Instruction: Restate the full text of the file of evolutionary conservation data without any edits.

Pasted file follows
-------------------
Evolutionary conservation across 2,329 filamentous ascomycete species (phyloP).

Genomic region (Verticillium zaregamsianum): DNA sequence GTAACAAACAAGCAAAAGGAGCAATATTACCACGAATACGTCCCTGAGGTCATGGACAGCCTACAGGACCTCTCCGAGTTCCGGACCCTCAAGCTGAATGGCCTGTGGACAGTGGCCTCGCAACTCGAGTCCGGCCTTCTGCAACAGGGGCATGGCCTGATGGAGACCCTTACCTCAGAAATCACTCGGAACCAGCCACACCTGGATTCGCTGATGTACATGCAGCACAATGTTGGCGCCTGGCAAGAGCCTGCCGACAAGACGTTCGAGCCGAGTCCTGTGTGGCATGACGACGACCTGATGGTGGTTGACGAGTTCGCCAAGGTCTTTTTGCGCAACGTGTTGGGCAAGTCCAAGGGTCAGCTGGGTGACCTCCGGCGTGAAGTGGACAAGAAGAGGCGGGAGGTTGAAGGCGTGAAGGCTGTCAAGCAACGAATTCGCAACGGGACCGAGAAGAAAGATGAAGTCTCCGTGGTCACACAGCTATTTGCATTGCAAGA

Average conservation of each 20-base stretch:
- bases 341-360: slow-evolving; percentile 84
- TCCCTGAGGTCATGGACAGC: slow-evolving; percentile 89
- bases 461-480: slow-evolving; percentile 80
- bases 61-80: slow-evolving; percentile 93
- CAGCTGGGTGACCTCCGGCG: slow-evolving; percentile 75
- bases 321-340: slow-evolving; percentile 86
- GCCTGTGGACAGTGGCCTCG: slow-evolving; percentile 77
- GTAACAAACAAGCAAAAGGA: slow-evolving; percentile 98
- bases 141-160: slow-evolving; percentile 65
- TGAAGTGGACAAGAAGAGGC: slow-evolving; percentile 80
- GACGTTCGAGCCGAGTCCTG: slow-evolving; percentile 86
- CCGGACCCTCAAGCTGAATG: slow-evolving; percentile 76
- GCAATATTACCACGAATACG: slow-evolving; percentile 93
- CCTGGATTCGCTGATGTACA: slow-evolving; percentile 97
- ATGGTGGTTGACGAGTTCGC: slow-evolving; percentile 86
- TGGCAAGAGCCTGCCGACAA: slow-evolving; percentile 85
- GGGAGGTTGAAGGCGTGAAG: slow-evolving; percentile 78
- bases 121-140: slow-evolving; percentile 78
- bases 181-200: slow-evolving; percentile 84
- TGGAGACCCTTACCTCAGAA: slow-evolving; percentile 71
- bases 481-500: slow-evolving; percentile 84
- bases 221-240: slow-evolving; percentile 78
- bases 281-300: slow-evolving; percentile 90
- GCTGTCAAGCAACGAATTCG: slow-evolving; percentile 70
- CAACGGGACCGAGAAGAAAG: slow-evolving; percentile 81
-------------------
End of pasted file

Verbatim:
Evolutionary conservation across 2,329 filamentous ascomycete species (phyloP).

Genomic region (Verticillium zaregamsianum): DNA sequence GTAACAAACAAGCAAAAGGAGCAATATTACCACGAATACGTCCCTGAGGTCATGGACAGCCTACAGGACCTCTCCGAGTTCCGGACCCTCAAGCTGAATGGCCTGTGGACAGTGGCCTCGCAACTCGAGTCCGGCCTTCTGCAACAGGGGCATGGCCTGATGGAGACCCTTACCTCAGAAATCACTCGGAACCAGCCACACCTGGATTCGCTGATGTACATGCAGCACAATGTTGGCGCCTGGCAAGAGCCTGCCGACAAGACGTTCGAGCCGAGTCCTGTGTGGCATGACGACGACCTGATGGTGGTTGACGAGTTCGCCAAGGTCTTTTTGCGCAACGTGTTGGGCAAGTCCAAGGGTCAGCTGGGTGACCTCCGGCGTGAAGTGGACAAGAAGAGGCGGGAGGTTGAAGGCGTGAAGGCTGTCAAGCAACGAATTCGCAACGGGACCGAGAAGAAAGATGAAGTCTCCGTGGTCACACAGCTATTTGCATTGCAAGA

Average conservation of each 20-base stretch:
- bases 341-360: slow-evolving; percentile 84
- TCCCTGAGGTCATGGACAGC: slow-evolving; percentile 89
- bases 461-480: slow-evolving; percentile 80
- bases 61-80: slow-evolving; percentile 93
- CAGCTGGGTGACCTCCGGCG: slow-evolving; percentile 75
- bases 321-340: slow-evolving; percentile 86
- GCCTGTGGACAGTGGCCTCG: slow-evolving; percentile 77
- GTAACAAACAAGCAAAAGGA: slow-evolving; percentile 98
- bases 141-160: slow-evolving; percentile 65
- TGAAGTGGACAAGAAGAGGC: slow-evolving; percentile 80
- GACGTTCGAGCCGAGTCCTG: slow-evolving; percentile 86
- CCGGACCCTCAAGCTGAATG: slow-evolving; percentile 76
- GCAATATTACCACGAATACG: slow-evolving; percentile 93
- CCTGGATTCGCTGATGTACA: slow-evolving; percentile 97
- ATGGTGGTTGACGAGTTCGC: slow-evolving; percentile 86
- TGGCAAGAGCCTGCCGACAA: slow-evolving; percentile 85
- GGGAGGTTGAAGGCGTGAAG: slow-evolving; percentile 78
- bases 121-140: slow-evolving; percentile 78
- bases 181-200: slow-evolving; percentile 84
- TGGAGACCCTTACCTCAGAA: slow-evolving; percentile 71
- bases 481-500: slow-evolving; percentile 84
- bases 221-240: slow-evolving; percentile 78
- bases 281-300: slow-evolving; percentile 90
- GCTGTCAAGCAACGAATTCG: slow-evolving; percentile 70
- CAACGGGACCGAGAAGAAAG: slow-evolving; percentile 81